The majority of the ethanol consumed by individuals is metabolized to acetaldehyde by cytosolic alcohol dehydrogenase (ADH) and acetaldehyde is subsequently converted to acetate by mitochondrial aldehyde dehydrogenase (ALDH2-1) in liver. Both ADH and ALDH2 have been reported to be polymorphic in nature with functionally variant alleles of different kinetic properties. Therefore, it was proposed that the individual differences in the biological response to ethanol consumption may be genetically controlled. The most extensively studied ALDH enzyme is the so-called Oriental variant of ALDH (ALDH2-2). The cDNA sequence coding for this variant has been found to contain a point mutation (nucleotide G to A) changing one amino acid at Glu 487 to Lys 487. The liver ALDH2 is a tetrameric enzyme. In vitro studies revealed that the ALDH2-2 homotetramer has a higher Km toward NAD+ as compared to ALDH2-1, and this leads to reduced ALDH2-2 activity under physiological conditions. However, many questions remain unclear, including the natural metabolic role of ALDH2. An animal model for ALDH2-2 would allow the effect of the amino acid difference in ALDH2-2 to be determined apart from other complicated variables such as the social, cultural, and environmental influences in human life. Therefore, transgenic mice line with the human ALDH2-2 and ALDH2-1 alleles and the ALDH2 knock-out mice will be produced and used as animal models to study the physiological effects of mutations which are naturally occurring in the human.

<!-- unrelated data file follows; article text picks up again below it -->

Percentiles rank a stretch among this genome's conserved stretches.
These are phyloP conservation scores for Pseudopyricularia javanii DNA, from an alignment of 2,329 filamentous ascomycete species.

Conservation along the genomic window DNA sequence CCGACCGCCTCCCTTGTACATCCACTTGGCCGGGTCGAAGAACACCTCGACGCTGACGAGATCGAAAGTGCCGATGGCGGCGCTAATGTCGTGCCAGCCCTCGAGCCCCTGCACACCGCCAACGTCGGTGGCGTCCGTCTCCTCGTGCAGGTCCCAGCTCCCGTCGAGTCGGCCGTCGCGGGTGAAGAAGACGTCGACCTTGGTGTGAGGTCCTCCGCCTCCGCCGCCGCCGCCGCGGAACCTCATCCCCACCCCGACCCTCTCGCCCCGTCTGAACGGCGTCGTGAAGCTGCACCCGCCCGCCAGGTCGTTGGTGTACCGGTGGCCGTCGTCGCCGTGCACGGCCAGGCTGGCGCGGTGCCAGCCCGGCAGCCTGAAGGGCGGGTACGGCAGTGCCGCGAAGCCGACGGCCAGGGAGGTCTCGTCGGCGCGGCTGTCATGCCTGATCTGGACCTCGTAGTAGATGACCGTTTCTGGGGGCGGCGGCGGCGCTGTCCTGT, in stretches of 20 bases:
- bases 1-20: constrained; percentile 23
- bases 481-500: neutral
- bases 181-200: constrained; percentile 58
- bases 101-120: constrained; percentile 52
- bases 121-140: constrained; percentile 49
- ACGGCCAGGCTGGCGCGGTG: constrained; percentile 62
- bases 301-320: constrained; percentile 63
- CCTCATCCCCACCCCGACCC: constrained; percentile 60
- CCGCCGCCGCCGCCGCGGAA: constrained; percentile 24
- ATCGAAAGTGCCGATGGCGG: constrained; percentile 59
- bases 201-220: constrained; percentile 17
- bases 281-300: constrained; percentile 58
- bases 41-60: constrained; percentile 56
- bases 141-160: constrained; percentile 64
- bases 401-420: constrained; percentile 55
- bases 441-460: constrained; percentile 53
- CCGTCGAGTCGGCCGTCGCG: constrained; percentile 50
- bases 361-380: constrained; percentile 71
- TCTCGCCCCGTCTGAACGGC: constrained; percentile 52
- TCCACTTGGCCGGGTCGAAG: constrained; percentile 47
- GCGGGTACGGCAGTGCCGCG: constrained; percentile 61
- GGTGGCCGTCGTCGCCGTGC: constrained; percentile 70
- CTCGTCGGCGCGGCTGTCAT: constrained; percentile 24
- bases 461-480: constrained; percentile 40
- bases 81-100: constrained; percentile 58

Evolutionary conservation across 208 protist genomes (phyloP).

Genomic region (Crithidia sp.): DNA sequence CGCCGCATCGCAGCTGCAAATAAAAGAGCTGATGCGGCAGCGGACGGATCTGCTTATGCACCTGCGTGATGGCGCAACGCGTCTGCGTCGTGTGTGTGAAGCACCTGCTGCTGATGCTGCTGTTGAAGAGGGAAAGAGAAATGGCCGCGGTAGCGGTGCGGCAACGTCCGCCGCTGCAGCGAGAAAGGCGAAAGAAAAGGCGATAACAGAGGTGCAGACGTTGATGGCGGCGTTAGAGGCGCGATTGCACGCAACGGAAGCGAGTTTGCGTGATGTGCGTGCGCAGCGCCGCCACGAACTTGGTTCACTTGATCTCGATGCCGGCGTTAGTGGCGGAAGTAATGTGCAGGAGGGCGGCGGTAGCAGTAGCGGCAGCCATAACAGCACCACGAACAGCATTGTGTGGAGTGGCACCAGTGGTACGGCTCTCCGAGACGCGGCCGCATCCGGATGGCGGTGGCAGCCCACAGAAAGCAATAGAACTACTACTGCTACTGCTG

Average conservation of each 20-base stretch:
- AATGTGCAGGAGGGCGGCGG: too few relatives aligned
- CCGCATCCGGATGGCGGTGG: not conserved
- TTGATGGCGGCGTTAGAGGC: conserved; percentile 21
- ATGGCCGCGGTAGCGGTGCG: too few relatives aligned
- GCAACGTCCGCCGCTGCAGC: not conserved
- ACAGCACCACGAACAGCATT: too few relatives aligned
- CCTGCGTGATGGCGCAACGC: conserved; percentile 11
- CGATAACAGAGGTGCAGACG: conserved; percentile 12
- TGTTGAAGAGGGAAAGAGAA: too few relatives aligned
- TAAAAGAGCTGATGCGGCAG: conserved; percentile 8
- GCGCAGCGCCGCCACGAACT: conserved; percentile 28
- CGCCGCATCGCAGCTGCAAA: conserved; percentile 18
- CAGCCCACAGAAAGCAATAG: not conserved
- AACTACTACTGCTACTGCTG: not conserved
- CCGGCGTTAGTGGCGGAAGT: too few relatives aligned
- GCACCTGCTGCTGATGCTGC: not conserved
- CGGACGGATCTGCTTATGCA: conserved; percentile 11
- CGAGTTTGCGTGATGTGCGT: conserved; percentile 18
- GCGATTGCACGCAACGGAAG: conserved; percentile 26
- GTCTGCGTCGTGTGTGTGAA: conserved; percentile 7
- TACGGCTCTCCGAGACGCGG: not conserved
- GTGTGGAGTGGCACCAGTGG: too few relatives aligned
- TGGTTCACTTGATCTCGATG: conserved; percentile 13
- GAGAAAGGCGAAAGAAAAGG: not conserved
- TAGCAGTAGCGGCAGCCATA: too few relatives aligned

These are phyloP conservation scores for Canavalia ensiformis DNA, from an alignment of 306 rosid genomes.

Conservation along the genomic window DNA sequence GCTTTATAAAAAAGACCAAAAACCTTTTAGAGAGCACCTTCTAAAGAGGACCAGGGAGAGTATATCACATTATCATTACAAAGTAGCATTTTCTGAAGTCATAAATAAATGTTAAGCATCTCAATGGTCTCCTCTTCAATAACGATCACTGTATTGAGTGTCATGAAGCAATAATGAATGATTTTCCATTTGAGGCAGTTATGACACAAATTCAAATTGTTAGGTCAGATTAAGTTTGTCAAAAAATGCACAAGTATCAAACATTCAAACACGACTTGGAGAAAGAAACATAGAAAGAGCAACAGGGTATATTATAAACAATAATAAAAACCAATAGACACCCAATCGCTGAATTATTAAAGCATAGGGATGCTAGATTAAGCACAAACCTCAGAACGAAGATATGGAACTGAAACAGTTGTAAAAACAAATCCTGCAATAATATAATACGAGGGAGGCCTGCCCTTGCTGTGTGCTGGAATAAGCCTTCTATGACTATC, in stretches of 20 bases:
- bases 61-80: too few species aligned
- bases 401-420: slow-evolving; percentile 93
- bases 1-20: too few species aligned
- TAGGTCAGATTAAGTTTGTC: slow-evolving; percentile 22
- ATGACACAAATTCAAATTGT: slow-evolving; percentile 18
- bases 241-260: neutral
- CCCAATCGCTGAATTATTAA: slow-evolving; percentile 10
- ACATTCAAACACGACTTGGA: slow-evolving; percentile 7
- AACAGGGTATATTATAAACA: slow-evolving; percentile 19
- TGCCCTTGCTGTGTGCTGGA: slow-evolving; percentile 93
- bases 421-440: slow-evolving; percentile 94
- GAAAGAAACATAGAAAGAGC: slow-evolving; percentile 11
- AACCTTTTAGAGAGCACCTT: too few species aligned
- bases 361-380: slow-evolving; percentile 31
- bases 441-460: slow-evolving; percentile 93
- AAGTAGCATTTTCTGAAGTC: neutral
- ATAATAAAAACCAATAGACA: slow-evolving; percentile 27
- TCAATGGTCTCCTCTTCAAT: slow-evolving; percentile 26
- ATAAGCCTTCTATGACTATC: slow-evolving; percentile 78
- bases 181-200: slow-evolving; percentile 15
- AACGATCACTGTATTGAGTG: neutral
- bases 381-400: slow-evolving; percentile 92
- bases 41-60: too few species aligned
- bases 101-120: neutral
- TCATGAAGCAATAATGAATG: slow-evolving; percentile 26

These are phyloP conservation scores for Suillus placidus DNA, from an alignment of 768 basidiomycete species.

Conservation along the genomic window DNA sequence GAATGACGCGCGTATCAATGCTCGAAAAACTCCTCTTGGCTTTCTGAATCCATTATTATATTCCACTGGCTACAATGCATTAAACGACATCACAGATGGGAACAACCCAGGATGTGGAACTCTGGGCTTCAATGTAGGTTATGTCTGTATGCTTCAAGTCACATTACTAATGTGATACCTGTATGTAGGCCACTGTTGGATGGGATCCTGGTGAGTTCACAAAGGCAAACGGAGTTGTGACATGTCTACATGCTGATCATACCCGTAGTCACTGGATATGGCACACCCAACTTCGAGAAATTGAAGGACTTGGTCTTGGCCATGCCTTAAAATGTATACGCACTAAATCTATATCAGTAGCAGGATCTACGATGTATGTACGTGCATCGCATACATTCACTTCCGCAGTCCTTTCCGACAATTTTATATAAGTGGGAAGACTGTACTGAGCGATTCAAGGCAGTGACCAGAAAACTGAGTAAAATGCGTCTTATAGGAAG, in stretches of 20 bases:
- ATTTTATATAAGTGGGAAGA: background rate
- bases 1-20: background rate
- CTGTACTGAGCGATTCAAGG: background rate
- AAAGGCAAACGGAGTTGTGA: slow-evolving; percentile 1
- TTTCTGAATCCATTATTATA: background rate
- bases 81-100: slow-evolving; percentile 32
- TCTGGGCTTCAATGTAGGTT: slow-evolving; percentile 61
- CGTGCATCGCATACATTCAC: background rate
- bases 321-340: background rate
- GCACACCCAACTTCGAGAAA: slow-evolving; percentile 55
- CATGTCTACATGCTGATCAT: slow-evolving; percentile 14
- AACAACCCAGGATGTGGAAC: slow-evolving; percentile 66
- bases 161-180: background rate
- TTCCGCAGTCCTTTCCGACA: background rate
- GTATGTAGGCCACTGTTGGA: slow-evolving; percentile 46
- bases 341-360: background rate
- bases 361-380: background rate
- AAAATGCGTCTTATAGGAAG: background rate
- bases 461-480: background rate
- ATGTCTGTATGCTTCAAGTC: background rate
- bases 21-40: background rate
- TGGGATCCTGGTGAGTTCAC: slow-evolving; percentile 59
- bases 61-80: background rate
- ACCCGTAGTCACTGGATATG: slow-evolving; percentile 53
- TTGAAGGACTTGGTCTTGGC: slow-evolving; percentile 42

National Institute of Health (NIH)
National Institute on Alcohol Abuse and Alcoholism (NIAAA)
Intramural Research (Z01)
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National Institute on Alcohol Abuse and Alcoholism
United States
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